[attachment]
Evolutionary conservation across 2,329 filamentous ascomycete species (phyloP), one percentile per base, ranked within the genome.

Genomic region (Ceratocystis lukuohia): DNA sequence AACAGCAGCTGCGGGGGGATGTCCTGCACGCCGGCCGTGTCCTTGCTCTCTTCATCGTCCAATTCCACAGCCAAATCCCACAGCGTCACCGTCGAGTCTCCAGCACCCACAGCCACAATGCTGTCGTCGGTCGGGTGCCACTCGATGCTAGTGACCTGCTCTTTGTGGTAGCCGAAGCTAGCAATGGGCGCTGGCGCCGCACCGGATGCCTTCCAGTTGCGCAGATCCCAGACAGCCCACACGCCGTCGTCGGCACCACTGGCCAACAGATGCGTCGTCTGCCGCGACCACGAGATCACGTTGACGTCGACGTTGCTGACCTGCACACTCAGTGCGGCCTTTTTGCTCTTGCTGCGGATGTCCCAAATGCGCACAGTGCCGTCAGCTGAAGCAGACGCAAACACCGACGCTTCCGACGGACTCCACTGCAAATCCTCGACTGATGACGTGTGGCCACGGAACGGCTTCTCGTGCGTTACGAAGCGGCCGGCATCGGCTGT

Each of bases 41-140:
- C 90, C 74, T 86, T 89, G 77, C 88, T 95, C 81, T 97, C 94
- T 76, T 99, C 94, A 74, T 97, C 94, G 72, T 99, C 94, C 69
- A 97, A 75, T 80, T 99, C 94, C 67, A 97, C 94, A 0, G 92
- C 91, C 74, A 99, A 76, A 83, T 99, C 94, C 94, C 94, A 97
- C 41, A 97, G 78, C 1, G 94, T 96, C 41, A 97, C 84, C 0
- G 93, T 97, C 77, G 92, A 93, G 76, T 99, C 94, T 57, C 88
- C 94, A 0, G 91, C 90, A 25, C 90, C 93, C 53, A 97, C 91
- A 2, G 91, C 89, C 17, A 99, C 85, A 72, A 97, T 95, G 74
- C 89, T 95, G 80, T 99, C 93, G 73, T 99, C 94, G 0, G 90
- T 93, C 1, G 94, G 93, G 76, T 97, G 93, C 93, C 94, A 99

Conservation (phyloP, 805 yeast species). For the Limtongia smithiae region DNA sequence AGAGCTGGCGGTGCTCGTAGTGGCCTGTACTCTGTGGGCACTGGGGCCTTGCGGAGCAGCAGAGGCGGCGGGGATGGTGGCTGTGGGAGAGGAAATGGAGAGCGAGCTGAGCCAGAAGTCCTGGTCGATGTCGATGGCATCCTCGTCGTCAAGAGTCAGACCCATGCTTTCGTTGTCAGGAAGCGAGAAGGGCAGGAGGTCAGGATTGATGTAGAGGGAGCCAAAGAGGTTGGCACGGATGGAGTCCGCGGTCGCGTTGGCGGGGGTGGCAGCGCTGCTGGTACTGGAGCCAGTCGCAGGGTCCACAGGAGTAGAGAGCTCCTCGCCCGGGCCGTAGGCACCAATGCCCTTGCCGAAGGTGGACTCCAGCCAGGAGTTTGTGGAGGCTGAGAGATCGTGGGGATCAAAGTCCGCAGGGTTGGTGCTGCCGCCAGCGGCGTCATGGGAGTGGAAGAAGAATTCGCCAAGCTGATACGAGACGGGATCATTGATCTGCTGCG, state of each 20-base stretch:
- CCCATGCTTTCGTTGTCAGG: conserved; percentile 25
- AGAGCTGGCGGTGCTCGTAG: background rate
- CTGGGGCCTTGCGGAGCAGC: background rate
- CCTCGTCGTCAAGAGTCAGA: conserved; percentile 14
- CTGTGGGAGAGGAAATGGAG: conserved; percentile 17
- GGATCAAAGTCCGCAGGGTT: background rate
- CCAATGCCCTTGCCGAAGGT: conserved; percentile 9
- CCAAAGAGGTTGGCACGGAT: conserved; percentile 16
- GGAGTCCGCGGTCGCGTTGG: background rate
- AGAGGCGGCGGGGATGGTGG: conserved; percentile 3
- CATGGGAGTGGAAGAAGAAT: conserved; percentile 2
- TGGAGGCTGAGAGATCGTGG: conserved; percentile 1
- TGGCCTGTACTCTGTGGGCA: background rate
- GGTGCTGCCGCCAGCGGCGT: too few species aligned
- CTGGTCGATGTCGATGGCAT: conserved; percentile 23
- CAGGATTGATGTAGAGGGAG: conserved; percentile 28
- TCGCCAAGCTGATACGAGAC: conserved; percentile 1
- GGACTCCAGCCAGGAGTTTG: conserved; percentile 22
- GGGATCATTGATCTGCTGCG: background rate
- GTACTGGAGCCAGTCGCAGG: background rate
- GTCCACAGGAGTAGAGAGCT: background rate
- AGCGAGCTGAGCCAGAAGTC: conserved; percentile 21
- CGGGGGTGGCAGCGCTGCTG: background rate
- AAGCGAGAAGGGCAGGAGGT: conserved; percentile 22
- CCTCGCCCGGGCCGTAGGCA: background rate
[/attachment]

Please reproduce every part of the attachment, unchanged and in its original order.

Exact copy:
Evolutionary conservation across 2,329 filamentous ascomycete species (phyloP), one percentile per base, ranked within the genome.

Genomic region (Ceratocystis lukuohia): DNA sequence AACAGCAGCTGCGGGGGGATGTCCTGCACGCCGGCCGTGTCCTTGCTCTCTTCATCGTCCAATTCCACAGCCAAATCCCACAGCGTCACCGTCGAGTCTCCAGCACCCACAGCCACAATGCTGTCGTCGGTCGGGTGCCACTCGATGCTAGTGACCTGCTCTTTGTGGTAGCCGAAGCTAGCAATGGGCGCTGGCGCCGCACCGGATGCCTTCCAGTTGCGCAGATCCCAGACAGCCCACACGCCGTCGTCGGCACCACTGGCCAACAGATGCGTCGTCTGCCGCGACCACGAGATCACGTTGACGTCGACGTTGCTGACCTGCACACTCAGTGCGGCCTTTTTGCTCTTGCTGCGGATGTCCCAAATGCGCACAGTGCCGTCAGCTGAAGCAGACGCAAACACCGACGCTTCCGACGGACTCCACTGCAAATCCTCGACTGATGACGTGTGGCCACGGAACGGCTTCTCGTGCGTTACGAAGCGGCCGGCATCGGCTGT

Each of bases 41-140:
- C 90, C 74, T 86, T 89, G 77, C 88, T 95, C 81, T 97, C 94
- T 76, T 99, C 94, A 74, T 97, C 94, G 72, T 99, C 94, C 69
- A 97, A 75, T 80, T 99, C 94, C 67, A 97, C 94, A 0, G 92
- C 91, C 74, A 99, A 76, A 83, T 99, C 94, C 94, C 94, A 97
- C 41, A 97, G 78, C 1, G 94, T 96, C 41, A 97, C 84, C 0
- G 93, T 97, C 77, G 92, A 93, G 76, T 99, C 94, T 57, C 88
- C 94, A 0, G 91, C 90, A 25, C 90, C 93, C 53, A 97, C 91
- A 2, G 91, C 89, C 17, A 99, C 85, A 72, A 97, T 95, G 74
- C 89, T 95, G 80, T 99, C 93, G 73, T 99, C 94, G 0, G 90
- T 93, C 1, G 94, G 93, G 76, T 97, G 93, C 93, C 94, A 99

Conservation (phyloP, 805 yeast species). For the Limtongia smithiae region DNA sequence AGAGCTGGCGGTGCTCGTAGTGGCCTGTACTCTGTGGGCACTGGGGCCTTGCGGAGCAGCAGAGGCGGCGGGGATGGTGGCTGTGGGAGAGGAAATGGAGAGCGAGCTGAGCCAGAAGTCCTGGTCGATGTCGATGGCATCCTCGTCGTCAAGAGTCAGACCCATGCTTTCGTTGTCAGGAAGCGAGAAGGGCAGGAGGTCAGGATTGATGTAGAGGGAGCCAAAGAGGTTGGCACGGATGGAGTCCGCGGTCGCGTTGGCGGGGGTGGCAGCGCTGCTGGTACTGGAGCCAGTCGCAGGGTCCACAGGAGTAGAGAGCTCCTCGCCCGGGCCGTAGGCACCAATGCCCTTGCCGAAGGTGGACTCCAGCCAGGAGTTTGTGGAGGCTGAGAGATCGTGGGGATCAAAGTCCGCAGGGTTGGTGCTGCCGCCAGCGGCGTCATGGGAGTGGAAGAAGAATTCGCCAAGCTGATACGAGACGGGATCATTGATCTGCTGCG, state of each 20-base stretch:
- CCCATGCTTTCGTTGTCAGG: conserved; percentile 25
- AGAGCTGGCGGTGCTCGTAG: background rate
- CTGGGGCCTTGCGGAGCAGC: background rate
- CCTCGTCGTCAAGAGTCAGA: conserved; percentile 14
- CTGTGGGAGAGGAAATGGAG: conserved; percentile 17
- GGATCAAAGTCCGCAGGGTT: background rate
- CCAATGCCCTTGCCGAAGGT: conserved; percentile 9
- CCAAAGAGGTTGGCACGGAT: conserved; percentile 16
- GGAGTCCGCGGTCGCGTTGG: background rate
- AGAGGCGGCGGGGATGGTGG: conserved; percentile 3
- CATGGGAGTGGAAGAAGAAT: conserved; percentile 2
- TGGAGGCTGAGAGATCGTGG: conserved; percentile 1
- TGGCCTGTACTCTGTGGGCA: background rate
- GGTGCTGCCGCCAGCGGCGT: too few species aligned
- CTGGTCGATGTCGATGGCAT: conserved; percentile 23
- CAGGATTGATGTAGAGGGAG: conserved; percentile 28
- TCGCCAAGCTGATACGAGAC: conserved; percentile 1
- GGACTCCAGCCAGGAGTTTG: conserved; percentile 22
- GGGATCATTGATCTGCTGCG: background rate
- GTACTGGAGCCAGTCGCAGG: background rate
- GTCCACAGGAGTAGAGAGCT: background rate
- AGCGAGCTGAGCCAGAAGTC: conserved; percentile 21
- CGGGGGTGGCAGCGCTGCTG: background rate
- AAGCGAGAAGGGCAGGAGGT: conserved; percentile 22
- CCTCGCCCGGGCCGTAGGCA: background rate